By Gelina Harlaftis
Greek-owned transport has been on the most sensible of the area fleet for the final 20 years. Winner of the 1997 Runciman Award, this richly sourced research strains the advance of the Greek tramp fleet from the mid-nineteenth century to the current day. Gelina Harlaftis argues that the luck of Greek-owned transport lately has been a outcome no longer of a couple of marketers utilizing flags of comfort within the Forties, yet of networks and organisational buildings which date again to the 19th century. This research offers the main finished historical past of improvement of contemporary Greek delivery ever released. it truly is illustrated with a number of maps and images, and contains huge tables of basic facts.
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Additional info for A History of Greek Owned Shipping: The Making of an International Tramp Fleet, 1830 to the Present Day (Maritime History)
The establishment of a number of Russian state steam navigation companies meant that Russian ships no longer counted as Greekowned and it becomes impossible to distinguish those that actually were Greek. Lloyd’s Register provides us with convincing evidence that most Ottoman ships of more than 100 NRT were Greek. 35 The British consuls at various Black Sea ports provide abundant evidence that Ottoman ships in the Black Sea (which formed a very low percentage after the Crimean War) were Greek. The evidence provided by Sémaphore de Marseilles from 1840 to 1910 shows that all ships under the Ottoman flag that arrived at Marseilles were Greek-owned.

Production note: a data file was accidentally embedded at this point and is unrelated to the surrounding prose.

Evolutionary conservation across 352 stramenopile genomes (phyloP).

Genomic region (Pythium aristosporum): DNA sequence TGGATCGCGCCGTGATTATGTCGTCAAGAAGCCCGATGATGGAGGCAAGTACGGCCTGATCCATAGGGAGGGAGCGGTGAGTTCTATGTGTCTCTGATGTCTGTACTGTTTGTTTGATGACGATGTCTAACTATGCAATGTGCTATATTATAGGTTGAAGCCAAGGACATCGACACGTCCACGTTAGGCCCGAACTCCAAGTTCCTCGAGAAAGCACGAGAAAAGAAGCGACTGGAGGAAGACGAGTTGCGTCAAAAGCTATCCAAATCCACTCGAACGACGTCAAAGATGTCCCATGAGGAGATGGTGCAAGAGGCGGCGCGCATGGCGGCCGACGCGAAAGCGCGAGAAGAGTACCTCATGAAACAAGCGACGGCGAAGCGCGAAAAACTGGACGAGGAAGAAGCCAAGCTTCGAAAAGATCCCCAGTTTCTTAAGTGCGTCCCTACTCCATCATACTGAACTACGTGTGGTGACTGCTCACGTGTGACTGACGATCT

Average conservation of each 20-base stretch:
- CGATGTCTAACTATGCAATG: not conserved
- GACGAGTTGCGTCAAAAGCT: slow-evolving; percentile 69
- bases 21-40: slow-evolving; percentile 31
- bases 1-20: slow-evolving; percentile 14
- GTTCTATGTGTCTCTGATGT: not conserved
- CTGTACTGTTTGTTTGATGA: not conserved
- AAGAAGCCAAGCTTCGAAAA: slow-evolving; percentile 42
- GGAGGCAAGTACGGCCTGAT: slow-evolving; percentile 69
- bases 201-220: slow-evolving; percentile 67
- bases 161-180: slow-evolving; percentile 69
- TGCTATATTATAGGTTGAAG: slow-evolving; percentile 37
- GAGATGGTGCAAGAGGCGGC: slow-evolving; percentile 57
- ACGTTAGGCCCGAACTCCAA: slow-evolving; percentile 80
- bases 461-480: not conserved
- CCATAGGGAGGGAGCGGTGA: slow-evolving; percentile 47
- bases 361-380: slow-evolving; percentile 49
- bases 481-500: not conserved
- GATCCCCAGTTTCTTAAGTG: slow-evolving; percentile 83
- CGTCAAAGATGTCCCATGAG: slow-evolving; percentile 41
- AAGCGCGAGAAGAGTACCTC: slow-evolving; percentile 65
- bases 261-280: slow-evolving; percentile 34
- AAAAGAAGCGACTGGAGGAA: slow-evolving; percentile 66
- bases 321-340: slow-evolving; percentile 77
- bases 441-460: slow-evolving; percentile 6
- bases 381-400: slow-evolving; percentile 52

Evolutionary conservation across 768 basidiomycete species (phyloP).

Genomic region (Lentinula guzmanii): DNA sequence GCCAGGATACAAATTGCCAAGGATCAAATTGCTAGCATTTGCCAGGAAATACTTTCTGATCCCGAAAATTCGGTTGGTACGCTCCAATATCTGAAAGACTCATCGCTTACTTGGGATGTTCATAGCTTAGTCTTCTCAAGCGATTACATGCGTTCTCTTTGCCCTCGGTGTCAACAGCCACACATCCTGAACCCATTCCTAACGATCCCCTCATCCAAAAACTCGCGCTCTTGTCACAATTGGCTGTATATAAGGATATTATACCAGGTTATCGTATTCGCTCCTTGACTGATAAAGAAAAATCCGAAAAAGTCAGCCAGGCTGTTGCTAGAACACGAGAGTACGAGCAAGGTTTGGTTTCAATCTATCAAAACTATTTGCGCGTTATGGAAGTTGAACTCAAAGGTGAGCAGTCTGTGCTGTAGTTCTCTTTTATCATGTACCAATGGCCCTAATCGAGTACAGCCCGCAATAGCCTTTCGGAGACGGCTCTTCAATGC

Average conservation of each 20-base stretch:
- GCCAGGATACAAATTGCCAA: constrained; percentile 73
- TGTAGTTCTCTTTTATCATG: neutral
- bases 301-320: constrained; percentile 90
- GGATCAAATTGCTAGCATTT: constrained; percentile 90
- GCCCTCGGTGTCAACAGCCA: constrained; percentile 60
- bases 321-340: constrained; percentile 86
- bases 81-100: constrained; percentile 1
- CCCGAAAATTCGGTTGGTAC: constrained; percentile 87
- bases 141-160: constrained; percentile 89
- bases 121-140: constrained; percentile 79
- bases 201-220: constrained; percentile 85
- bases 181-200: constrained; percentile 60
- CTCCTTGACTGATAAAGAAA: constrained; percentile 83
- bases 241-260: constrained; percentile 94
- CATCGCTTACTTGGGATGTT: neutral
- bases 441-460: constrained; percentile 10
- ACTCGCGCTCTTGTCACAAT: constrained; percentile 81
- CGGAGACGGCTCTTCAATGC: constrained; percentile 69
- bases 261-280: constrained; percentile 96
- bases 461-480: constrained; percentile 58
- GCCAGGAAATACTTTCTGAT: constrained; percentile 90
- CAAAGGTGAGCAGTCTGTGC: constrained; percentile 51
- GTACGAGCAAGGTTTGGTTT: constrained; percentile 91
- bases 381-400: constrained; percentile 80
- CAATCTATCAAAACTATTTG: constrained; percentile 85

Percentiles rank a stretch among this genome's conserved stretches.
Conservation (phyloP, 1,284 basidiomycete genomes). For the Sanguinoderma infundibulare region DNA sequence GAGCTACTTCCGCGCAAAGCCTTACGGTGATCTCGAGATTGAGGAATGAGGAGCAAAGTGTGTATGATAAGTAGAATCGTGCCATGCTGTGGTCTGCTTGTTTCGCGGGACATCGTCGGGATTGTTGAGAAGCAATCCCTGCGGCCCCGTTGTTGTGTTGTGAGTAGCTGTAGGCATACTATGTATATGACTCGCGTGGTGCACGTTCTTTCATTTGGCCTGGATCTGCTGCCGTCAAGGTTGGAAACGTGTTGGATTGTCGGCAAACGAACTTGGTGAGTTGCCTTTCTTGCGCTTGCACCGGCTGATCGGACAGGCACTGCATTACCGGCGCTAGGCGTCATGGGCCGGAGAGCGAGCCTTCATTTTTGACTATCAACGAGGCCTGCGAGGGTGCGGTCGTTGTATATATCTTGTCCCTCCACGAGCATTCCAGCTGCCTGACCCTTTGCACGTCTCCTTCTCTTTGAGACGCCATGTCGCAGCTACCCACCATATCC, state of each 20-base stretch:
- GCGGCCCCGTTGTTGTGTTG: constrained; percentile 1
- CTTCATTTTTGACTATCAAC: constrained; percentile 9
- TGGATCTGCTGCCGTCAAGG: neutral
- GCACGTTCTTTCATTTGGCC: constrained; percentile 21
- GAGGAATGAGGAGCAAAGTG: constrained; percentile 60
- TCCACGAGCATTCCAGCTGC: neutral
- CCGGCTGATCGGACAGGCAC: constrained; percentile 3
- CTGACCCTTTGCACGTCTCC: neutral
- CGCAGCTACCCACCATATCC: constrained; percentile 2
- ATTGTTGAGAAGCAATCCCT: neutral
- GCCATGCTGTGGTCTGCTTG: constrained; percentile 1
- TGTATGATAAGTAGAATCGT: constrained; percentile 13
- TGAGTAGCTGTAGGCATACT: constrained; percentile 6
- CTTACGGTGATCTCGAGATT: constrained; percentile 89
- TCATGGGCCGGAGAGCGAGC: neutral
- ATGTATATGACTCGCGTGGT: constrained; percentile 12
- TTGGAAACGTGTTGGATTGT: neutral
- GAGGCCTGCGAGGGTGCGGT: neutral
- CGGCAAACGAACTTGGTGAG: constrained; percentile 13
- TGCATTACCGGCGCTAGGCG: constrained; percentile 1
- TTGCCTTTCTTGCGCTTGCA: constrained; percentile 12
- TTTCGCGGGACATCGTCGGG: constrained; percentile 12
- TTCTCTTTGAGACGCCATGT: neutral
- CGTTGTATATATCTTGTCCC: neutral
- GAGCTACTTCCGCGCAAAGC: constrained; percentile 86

11 Greek ships in British ports. 31 About 100,000 tons departed from the ports of the Azov Sea in 1841, a figure that increased ten-fold to more than 1,000,000 tons by the end of the century. 5 million in the mid-1890s. 12 Growth of Black Sea grain trade. 5 million tons. And the amount of tonnage that left the Bulgarian ports Varna and Burghaz in 1886 more than doubled in ten years. Together with the growth of shipping went improvements in port and shipping facilities. Harbours were constructed and dredged, and obstructions barring the entrances of rivers and straits were removed, thus greatly improving the navigability of the Black Sea.
7 None the less, the London Customs Bills of Entry, which provide data on all ships entering the most important British ports from abroad, give extensive information about the activities of the Chiot network in England. 2 indicates that in 1850, 31 per cent, and in 1860, 57 per cent of all tonnage entering British ports from the eastern Mediterranean and the Black Sea was handled by Greek merchants. The Greeks in England were not only involved in bulk cargoes but also in this period handled most of the general trade from Alexandria, Constantinople and Smyrna.